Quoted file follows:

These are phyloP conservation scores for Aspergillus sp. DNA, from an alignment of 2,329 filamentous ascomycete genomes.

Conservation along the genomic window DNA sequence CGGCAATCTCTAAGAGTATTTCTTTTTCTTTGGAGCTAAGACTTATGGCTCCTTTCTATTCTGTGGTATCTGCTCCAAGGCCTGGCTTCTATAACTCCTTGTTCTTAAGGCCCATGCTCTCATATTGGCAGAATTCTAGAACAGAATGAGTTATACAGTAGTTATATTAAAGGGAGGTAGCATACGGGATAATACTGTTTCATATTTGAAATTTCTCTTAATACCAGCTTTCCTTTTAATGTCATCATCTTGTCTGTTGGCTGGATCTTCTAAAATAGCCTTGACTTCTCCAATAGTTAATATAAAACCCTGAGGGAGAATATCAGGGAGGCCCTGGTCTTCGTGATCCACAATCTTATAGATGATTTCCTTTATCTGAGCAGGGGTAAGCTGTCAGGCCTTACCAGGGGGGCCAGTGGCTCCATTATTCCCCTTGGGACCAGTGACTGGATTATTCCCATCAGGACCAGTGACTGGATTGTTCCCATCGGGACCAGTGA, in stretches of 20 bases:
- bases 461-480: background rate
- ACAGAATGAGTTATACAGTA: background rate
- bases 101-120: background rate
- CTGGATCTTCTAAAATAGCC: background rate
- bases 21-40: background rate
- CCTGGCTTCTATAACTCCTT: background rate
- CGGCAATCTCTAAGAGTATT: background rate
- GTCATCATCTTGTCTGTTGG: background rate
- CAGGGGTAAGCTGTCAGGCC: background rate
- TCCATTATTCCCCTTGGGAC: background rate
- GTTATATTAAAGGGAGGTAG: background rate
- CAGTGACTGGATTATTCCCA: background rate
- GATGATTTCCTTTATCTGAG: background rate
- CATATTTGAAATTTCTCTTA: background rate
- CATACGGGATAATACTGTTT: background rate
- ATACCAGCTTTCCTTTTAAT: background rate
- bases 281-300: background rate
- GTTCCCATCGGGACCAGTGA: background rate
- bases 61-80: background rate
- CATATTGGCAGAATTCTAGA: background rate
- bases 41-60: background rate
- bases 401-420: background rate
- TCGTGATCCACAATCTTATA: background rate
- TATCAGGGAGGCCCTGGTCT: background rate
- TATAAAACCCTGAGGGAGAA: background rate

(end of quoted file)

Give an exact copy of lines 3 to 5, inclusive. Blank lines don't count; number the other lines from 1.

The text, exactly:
- bases 461-480: background rate
- ACAGAATGAGTTATACAGTA: background rate
- bases 101-120: background rate